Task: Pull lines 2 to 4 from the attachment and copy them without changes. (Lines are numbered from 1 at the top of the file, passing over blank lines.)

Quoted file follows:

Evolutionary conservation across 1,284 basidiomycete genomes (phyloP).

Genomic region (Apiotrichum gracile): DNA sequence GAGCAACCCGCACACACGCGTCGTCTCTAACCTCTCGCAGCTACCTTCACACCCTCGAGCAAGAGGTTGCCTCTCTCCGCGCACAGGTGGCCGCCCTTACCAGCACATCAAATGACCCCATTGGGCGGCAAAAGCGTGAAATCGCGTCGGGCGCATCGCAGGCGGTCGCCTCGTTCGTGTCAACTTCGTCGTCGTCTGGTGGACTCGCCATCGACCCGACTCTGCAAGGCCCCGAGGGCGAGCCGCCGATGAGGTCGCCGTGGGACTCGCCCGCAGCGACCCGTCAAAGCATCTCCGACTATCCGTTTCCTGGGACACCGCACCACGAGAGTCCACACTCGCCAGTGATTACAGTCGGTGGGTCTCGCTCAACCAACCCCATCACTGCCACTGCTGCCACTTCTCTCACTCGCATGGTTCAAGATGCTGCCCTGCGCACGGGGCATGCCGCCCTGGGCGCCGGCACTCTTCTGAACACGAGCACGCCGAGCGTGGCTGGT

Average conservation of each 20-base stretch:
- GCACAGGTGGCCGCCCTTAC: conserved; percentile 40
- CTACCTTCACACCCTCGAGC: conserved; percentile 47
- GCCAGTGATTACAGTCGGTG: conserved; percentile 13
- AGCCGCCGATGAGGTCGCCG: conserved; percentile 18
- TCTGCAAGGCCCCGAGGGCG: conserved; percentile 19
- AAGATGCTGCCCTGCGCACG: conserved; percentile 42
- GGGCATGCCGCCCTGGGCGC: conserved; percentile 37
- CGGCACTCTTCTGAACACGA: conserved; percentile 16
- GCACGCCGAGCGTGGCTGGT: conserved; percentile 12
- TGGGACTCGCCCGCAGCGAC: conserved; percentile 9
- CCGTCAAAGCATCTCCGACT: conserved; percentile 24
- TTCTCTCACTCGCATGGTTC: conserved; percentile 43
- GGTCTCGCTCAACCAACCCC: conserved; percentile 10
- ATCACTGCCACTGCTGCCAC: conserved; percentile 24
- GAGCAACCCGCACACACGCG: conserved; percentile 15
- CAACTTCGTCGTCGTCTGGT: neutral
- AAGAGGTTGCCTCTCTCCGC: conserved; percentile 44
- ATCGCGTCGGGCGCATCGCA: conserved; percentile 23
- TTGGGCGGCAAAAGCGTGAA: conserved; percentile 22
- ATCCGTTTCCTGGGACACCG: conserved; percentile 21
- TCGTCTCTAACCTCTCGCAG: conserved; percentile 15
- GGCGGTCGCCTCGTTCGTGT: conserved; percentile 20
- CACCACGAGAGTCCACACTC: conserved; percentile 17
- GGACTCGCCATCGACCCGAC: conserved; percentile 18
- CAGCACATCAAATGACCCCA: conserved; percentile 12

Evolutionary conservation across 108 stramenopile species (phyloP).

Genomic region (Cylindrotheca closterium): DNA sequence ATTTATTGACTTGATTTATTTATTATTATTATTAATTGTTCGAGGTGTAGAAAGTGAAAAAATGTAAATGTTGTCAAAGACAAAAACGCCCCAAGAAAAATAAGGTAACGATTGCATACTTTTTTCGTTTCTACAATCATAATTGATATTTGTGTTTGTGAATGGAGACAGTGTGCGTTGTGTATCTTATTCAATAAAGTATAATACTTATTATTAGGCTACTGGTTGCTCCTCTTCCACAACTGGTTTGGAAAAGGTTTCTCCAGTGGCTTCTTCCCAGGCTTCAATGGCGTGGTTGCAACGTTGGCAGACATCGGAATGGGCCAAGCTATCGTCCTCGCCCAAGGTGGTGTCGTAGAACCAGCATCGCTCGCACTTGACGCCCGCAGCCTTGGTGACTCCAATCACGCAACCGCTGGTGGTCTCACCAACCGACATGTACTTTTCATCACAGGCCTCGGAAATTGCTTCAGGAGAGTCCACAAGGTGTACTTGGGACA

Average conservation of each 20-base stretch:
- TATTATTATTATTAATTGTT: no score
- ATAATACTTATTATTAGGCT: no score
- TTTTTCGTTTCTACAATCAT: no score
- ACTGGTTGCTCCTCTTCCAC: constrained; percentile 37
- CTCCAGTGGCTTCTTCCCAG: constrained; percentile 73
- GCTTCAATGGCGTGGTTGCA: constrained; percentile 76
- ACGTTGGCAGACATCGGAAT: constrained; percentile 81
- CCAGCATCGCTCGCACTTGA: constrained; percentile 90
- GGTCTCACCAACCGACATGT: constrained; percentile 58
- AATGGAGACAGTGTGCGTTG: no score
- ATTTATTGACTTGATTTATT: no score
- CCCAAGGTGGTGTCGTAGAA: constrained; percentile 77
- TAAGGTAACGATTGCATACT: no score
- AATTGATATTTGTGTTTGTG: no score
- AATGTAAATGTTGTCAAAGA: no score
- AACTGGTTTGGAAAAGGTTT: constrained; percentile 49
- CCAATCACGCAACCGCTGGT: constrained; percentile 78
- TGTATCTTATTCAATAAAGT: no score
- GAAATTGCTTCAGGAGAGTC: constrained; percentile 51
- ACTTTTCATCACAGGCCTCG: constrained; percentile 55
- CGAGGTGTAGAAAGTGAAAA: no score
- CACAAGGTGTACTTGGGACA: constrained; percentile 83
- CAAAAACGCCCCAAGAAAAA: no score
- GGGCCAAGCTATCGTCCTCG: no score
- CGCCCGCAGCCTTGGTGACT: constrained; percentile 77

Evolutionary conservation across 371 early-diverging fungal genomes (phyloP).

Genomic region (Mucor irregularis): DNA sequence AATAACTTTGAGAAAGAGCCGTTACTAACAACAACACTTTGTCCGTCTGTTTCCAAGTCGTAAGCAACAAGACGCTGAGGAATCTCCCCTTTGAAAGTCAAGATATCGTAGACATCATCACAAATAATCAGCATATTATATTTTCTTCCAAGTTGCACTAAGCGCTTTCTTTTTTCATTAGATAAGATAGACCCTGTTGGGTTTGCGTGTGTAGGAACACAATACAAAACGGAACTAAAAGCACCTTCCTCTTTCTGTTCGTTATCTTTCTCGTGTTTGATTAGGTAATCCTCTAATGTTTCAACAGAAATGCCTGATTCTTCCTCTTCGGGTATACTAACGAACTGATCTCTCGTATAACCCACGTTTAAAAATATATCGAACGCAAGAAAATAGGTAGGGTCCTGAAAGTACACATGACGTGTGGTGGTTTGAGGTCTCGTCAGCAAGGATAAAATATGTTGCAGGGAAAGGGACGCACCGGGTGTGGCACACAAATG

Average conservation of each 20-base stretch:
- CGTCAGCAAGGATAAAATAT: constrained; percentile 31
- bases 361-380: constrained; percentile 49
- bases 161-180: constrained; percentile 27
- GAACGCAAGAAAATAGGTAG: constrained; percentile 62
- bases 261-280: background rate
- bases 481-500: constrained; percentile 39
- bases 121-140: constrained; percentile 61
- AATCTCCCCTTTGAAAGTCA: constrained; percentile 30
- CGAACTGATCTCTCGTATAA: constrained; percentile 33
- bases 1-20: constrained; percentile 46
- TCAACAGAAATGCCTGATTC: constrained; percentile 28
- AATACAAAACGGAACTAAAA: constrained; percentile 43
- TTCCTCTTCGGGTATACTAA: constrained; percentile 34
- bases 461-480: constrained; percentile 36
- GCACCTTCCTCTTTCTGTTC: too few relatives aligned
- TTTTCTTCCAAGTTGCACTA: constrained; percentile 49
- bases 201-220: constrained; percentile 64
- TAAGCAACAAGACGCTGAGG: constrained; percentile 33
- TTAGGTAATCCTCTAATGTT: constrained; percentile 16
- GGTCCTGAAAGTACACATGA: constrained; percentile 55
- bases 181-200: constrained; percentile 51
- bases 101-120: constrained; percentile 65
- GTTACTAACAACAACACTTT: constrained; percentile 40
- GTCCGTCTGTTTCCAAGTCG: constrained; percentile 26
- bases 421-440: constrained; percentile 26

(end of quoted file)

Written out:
Genomic region (Apiotrichum gracile): DNA sequence GAGCAACCCGCACACACGCGTCGTCTCTAACCTCTCGCAGCTACCTTCACACCCTCGAGCAAGAGGTTGCCTCTCTCCGCGCACAGGTGGCCGCCCTTACCAGCACATCAAATGACCCCATTGGGCGGCAAAAGCGTGAAATCGCGTCGGGCGCATCGCAGGCGGTCGCCTCGTTCGTGTCAACTTCGTCGTCGTCTGGTGGACTCGCCATCGACCCGACTCTGCAAGGCCCCGAGGGCGAGCCGCCGATGAGGTCGCCGTGGGACTCGCCCGCAGCGACCCGTCAAAGCATCTCCGACTATCCGTTTCCTGGGACACCGCACCACGAGAGTCCACACTCGCCAGTGATTACAGTCGGTGGGTCTCGCTCAACCAACCCCATCACTGCCACTGCTGCCACTTCTCTCACTCGCATGGTTCAAGATGCTGCCCTGCGCACGGGGCATGCCGCCCTGGGCGCCGGCACTCTTCTGAACACGAGCACGCCGAGCGTGGCTGGT

Average conservation of each 20-base stretch:
- GCACAGGTGGCCGCCCTTAC: conserved; percentile 40